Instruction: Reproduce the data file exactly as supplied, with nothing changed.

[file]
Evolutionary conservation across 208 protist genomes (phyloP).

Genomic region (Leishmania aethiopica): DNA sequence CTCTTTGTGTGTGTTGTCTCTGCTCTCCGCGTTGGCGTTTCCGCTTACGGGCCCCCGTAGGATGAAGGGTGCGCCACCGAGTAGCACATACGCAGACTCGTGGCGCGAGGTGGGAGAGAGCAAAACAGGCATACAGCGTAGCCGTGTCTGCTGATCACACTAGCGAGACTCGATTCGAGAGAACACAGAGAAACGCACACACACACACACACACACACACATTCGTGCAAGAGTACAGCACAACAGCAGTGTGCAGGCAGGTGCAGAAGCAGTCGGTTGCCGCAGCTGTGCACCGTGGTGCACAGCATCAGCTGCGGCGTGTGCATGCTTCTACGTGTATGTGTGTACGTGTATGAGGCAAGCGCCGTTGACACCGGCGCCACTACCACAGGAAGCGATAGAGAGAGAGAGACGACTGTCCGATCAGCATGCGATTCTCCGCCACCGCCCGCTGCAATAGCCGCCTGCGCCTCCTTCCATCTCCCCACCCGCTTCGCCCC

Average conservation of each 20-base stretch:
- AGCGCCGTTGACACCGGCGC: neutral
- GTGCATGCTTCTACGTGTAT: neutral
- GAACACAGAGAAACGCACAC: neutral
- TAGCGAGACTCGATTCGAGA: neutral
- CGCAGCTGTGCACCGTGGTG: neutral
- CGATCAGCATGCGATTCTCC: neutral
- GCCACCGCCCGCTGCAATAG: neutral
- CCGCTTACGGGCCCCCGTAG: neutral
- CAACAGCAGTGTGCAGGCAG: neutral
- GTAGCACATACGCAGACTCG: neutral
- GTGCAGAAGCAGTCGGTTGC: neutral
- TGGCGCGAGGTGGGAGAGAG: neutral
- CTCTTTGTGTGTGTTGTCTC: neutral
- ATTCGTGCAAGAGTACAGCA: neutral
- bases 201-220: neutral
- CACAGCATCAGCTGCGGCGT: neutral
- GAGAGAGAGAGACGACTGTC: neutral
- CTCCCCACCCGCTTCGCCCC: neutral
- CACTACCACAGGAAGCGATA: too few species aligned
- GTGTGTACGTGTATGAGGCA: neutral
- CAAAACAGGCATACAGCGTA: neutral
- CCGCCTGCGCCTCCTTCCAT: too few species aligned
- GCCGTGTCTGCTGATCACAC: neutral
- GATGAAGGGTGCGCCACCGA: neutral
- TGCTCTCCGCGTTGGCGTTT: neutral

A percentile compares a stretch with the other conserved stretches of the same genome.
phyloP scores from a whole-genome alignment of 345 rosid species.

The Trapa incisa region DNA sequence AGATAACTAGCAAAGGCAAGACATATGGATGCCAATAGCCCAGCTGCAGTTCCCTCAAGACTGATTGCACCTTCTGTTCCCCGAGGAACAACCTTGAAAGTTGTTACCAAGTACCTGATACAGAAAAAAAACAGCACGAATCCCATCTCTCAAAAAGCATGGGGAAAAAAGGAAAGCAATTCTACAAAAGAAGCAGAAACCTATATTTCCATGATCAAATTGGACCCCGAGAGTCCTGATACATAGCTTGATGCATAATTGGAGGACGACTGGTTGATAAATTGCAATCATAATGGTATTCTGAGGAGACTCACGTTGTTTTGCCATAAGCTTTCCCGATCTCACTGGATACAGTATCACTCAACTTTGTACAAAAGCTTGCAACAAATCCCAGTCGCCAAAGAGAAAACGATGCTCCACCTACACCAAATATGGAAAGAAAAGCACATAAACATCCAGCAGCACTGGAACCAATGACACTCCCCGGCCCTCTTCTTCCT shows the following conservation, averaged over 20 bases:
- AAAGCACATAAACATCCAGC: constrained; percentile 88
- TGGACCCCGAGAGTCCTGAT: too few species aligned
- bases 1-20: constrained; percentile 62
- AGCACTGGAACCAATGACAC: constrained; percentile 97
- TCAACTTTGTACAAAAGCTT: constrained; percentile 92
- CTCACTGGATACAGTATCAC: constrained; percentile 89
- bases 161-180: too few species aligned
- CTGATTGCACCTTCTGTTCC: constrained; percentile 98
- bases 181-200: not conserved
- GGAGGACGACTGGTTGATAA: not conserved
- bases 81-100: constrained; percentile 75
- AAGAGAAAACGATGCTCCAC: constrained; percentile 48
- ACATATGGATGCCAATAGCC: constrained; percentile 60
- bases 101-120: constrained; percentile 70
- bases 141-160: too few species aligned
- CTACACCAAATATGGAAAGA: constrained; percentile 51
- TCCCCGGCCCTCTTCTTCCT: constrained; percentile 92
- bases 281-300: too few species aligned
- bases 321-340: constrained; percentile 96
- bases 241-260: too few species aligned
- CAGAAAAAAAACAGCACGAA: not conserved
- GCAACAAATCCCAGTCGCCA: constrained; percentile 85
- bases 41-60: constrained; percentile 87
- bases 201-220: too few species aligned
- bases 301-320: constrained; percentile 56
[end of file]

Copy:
Evolutionary conservation across 208 protist genomes (phyloP).

Genomic region (Leishmania aethiopica): DNA sequence CTCTTTGTGTGTGTTGTCTCTGCTCTCCGCGTTGGCGTTTCCGCTTACGGGCCCCCGTAGGATGAAGGGTGCGCCACCGAGTAGCACATACGCAGACTCGTGGCGCGAGGTGGGAGAGAGCAAAACAGGCATACAGCGTAGCCGTGTCTGCTGATCACACTAGCGAGACTCGATTCGAGAGAACACAGAGAAACGCACACACACACACACACACACACACATTCGTGCAAGAGTACAGCACAACAGCAGTGTGCAGGCAGGTGCAGAAGCAGTCGGTTGCCGCAGCTGTGCACCGTGGTGCACAGCATCAGCTGCGGCGTGTGCATGCTTCTACGTGTATGTGTGTACGTGTATGAGGCAAGCGCCGTTGACACCGGCGCCACTACCACAGGAAGCGATAGAGAGAGAGAGACGACTGTCCGATCAGCATGCGATTCTCCGCCACCGCCCGCTGCAATAGCCGCCTGCGCCTCCTTCCATCTCCCCACCCGCTTCGCCCC

Average conservation of each 20-base stretch:
- AGCGCCGTTGACACCGGCGC: neutral
- GTGCATGCTTCTACGTGTAT: neutral
- GAACACAGAGAAACGCACAC: neutral
- TAGCGAGACTCGATTCGAGA: neutral
- CGCAGCTGTGCACCGTGGTG: neutral
- CGATCAGCATGCGATTCTCC: neutral
- GCCACCGCCCGCTGCAATAG: neutral
- CCGCTTACGGGCCCCCGTAG: neutral
- CAACAGCAGTGTGCAGGCAG: neutral
- GTAGCACATACGCAGACTCG: neutral
- GTGCAGAAGCAGTCGGTTGC: neutral
- TGGCGCGAGGTGGGAGAGAG: neutral
- CTCTTTGTGTGTGTTGTCTC: neutral
- ATTCGTGCAAGAGTACAGCA: neutral
- bases 201-220: neutral
- CACAGCATCAGCTGCGGCGT: neutral
- GAGAGAGAGAGACGACTGTC: neutral
- CTCCCCACCCGCTTCGCCCC: neutral
- CACTACCACAGGAAGCGATA: too few species aligned
- GTGTGTACGTGTATGAGGCA: neutral
- CAAAACAGGCATACAGCGTA: neutral
- CCGCCTGCGCCTCCTTCCAT: too few species aligned
- GCCGTGTCTGCTGATCACAC: neutral
- GATGAAGGGTGCGCCACCGA: neutral
- TGCTCTCCGCGTTGGCGTTT: neutral

A percentile compares a stretch with the other conserved stretches of the same genome.
phyloP scores from a whole-genome alignment of 345 rosid species.

The Trapa incisa region DNA sequence AGATAACTAGCAAAGGCAAGACATATGGATGCCAATAGCCCAGCTGCAGTTCCCTCAAGACTGATTGCACCTTCTGTTCCCCGAGGAACAACCTTGAAAGTTGTTACCAAGTACCTGATACAGAAAAAAAACAGCACGAATCCCATCTCTCAAAAAGCATGGGGAAAAAAGGAAAGCAATTCTACAAAAGAAGCAGAAACCTATATTTCCATGATCAAATTGGACCCCGAGAGTCCTGATACATAGCTTGATGCATAATTGGAGGACGACTGGTTGATAAATTGCAATCATAATGGTATTCTGAGGAGACTCACGTTGTTTTGCCATAAGCTTTCCCGATCTCACTGGATACAGTATCACTCAACTTTGTACAAAAGCTTGCAACAAATCCCAGTCGCCAAAGAGAAAACGATGCTCCACCTACACCAAATATGGAAAGAAAAGCACATAAACATCCAGCAGCACTGGAACCAATGACACTCCCCGGCCCTCTTCTTCCT shows the following conservation, averaged over 20 bases:
- AAAGCACATAAACATCCAGC: constrained; percentile 88
- TGGACCCCGAGAGTCCTGAT: too few species aligned
- bases 1-20: constrained; percentile 62
- AGCACTGGAACCAATGACAC: constrained; percentile 97
- TCAACTTTGTACAAAAGCTT: constrained; percentile 92
- CTCACTGGATACAGTATCAC: constrained; percentile 89
- bases 161-180: too few species aligned
- CTGATTGCACCTTCTGTTCC: constrained; percentile 98
- bases 181-200: not conserved
- GGAGGACGACTGGTTGATAA: not conserved
- bases 81-100: constrained; percentile 75
- AAGAGAAAACGATGCTCCAC: constrained; percentile 48
- ACATATGGATGCCAATAGCC: constrained; percentile 60
- bases 101-120: constrained; percentile 70
- bases 141-160: too few species aligned
- CTACACCAAATATGGAAAGA: constrained; percentile 51
- TCCCCGGCCCTCTTCTTCCT: constrained; percentile 92
- bases 281-300: too few species aligned
- bases 321-340: constrained; percentile 96
- bases 241-260: too few species aligned
- CAGAAAAAAAACAGCACGAA: not conserved
- GCAACAAATCCCAGTCGCCA: constrained; percentile 85
- bases 41-60: constrained; percentile 87
- bases 201-220: too few species aligned
- bases 301-320: constrained; percentile 56